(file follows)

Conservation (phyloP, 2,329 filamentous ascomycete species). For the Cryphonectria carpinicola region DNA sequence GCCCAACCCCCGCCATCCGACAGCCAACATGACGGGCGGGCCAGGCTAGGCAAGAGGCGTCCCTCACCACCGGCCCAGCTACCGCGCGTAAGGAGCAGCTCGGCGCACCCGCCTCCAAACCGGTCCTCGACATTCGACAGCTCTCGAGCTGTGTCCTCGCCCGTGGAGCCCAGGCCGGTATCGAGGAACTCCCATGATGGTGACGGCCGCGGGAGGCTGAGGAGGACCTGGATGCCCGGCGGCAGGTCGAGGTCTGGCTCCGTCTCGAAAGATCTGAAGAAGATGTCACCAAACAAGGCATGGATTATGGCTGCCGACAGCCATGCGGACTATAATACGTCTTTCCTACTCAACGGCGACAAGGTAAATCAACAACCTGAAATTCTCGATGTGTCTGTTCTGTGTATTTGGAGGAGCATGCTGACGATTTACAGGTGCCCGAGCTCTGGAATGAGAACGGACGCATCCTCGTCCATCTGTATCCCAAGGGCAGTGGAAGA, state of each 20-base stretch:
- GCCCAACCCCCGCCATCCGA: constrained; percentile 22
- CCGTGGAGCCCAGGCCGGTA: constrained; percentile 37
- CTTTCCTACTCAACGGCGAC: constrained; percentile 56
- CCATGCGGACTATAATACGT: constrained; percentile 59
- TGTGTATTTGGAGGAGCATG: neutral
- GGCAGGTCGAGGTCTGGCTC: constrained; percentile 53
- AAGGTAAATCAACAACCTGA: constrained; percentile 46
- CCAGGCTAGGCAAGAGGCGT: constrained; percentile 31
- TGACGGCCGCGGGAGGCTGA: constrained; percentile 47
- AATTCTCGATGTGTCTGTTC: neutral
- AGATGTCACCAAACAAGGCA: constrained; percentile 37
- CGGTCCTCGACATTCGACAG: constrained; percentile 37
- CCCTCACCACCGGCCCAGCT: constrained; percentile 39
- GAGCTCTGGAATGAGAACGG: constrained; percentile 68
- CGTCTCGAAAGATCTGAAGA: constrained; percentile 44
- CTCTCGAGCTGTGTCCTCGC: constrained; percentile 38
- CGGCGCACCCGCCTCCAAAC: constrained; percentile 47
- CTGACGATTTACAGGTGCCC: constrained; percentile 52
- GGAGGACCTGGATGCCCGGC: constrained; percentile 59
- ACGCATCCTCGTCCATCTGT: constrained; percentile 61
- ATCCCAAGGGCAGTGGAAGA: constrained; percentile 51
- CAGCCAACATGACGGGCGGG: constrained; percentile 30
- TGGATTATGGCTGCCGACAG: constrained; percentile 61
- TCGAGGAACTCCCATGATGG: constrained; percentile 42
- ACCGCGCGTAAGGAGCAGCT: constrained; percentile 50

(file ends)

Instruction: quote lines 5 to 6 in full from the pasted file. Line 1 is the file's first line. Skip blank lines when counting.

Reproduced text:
- CCATGCGGACTATAATACGT: constrained; percentile 59
- TGTGTATTTGGAGGAGCATG: neutral